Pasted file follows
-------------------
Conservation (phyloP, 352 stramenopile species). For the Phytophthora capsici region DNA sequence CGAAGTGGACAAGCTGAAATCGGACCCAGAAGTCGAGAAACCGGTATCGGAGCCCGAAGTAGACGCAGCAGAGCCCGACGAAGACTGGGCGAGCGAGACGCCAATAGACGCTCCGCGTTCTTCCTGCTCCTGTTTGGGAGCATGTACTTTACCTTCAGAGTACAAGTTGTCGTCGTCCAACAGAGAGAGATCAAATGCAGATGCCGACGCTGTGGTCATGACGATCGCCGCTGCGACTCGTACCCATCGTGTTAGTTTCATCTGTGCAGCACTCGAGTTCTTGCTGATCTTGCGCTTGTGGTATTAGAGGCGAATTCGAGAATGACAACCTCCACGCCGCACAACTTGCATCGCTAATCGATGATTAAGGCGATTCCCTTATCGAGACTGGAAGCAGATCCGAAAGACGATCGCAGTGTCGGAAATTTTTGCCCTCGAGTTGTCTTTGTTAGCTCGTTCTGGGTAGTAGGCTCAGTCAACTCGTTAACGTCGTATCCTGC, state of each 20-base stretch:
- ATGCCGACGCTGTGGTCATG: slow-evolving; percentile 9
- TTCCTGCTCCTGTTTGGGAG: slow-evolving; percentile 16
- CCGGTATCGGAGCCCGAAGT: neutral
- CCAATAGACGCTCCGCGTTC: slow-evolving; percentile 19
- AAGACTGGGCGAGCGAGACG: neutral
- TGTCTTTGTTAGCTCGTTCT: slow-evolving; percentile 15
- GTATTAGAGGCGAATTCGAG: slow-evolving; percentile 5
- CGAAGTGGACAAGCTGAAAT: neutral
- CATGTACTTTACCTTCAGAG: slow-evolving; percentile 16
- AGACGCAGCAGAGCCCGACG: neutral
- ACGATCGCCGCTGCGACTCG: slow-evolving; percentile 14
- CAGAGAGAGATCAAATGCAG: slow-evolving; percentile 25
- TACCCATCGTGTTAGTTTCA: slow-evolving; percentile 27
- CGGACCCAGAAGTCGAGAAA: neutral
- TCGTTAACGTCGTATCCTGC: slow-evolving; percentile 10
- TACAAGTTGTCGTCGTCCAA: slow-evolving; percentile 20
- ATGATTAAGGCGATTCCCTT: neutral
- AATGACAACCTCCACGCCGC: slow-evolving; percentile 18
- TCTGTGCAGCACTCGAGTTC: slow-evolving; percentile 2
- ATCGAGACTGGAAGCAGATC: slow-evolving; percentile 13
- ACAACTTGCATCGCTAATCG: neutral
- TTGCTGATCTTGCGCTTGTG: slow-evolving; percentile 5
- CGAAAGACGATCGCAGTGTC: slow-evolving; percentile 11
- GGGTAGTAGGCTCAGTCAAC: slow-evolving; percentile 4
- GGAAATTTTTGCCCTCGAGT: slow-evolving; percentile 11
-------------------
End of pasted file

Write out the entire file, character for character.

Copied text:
Conservation (phyloP, 352 stramenopile species). For the Phytophthora capsici region DNA sequence CGAAGTGGACAAGCTGAAATCGGACCCAGAAGTCGAGAAACCGGTATCGGAGCCCGAAGTAGACGCAGCAGAGCCCGACGAAGACTGGGCGAGCGAGACGCCAATAGACGCTCCGCGTTCTTCCTGCTCCTGTTTGGGAGCATGTACTTTACCTTCAGAGTACAAGTTGTCGTCGTCCAACAGAGAGAGATCAAATGCAGATGCCGACGCTGTGGTCATGACGATCGCCGCTGCGACTCGTACCCATCGTGTTAGTTTCATCTGTGCAGCACTCGAGTTCTTGCTGATCTTGCGCTTGTGGTATTAGAGGCGAATTCGAGAATGACAACCTCCACGCCGCACAACTTGCATCGCTAATCGATGATTAAGGCGATTCCCTTATCGAGACTGGAAGCAGATCCGAAAGACGATCGCAGTGTCGGAAATTTTTGCCCTCGAGTTGTCTTTGTTAGCTCGTTCTGGGTAGTAGGCTCAGTCAACTCGTTAACGTCGTATCCTGC, state of each 20-base stretch:
- ATGCCGACGCTGTGGTCATG: slow-evolving; percentile 9
- TTCCTGCTCCTGTTTGGGAG: slow-evolving; percentile 16
- CCGGTATCGGAGCCCGAAGT: neutral
- CCAATAGACGCTCCGCGTTC: slow-evolving; percentile 19
- AAGACTGGGCGAGCGAGACG: neutral
- TGTCTTTGTTAGCTCGTTCT: slow-evolving; percentile 15
- GTATTAGAGGCGAATTCGAG: slow-evolving; percentile 5
- CGAAGTGGACAAGCTGAAAT: neutral
- CATGTACTTTACCTTCAGAG: slow-evolving; percentile 16
- AGACGCAGCAGAGCCCGACG: neutral
- ACGATCGCCGCTGCGACTCG: slow-evolving; percentile 14
- CAGAGAGAGATCAAATGCAG: slow-evolving; percentile 25
- TACCCATCGTGTTAGTTTCA: slow-evolving; percentile 27
- CGGACCCAGAAGTCGAGAAA: neutral
- TCGTTAACGTCGTATCCTGC: slow-evolving; percentile 10
- TACAAGTTGTCGTCGTCCAA: slow-evolving; percentile 20
- ATGATTAAGGCGATTCCCTT: neutral
- AATGACAACCTCCACGCCGC: slow-evolving; percentile 18
- TCTGTGCAGCACTCGAGTTC: slow-evolving; percentile 2
- ATCGAGACTGGAAGCAGATC: slow-evolving; percentile 13
- ACAACTTGCATCGCTAATCG: neutral
- TTGCTGATCTTGCGCTTGTG: slow-evolving; percentile 5
- CGAAAGACGATCGCAGTGTC: slow-evolving; percentile 11
- GGGTAGTAGGCTCAGTCAAC: slow-evolving; percentile 4
- GGAAATTTTTGCCCTCGAGT: slow-evolving; percentile 11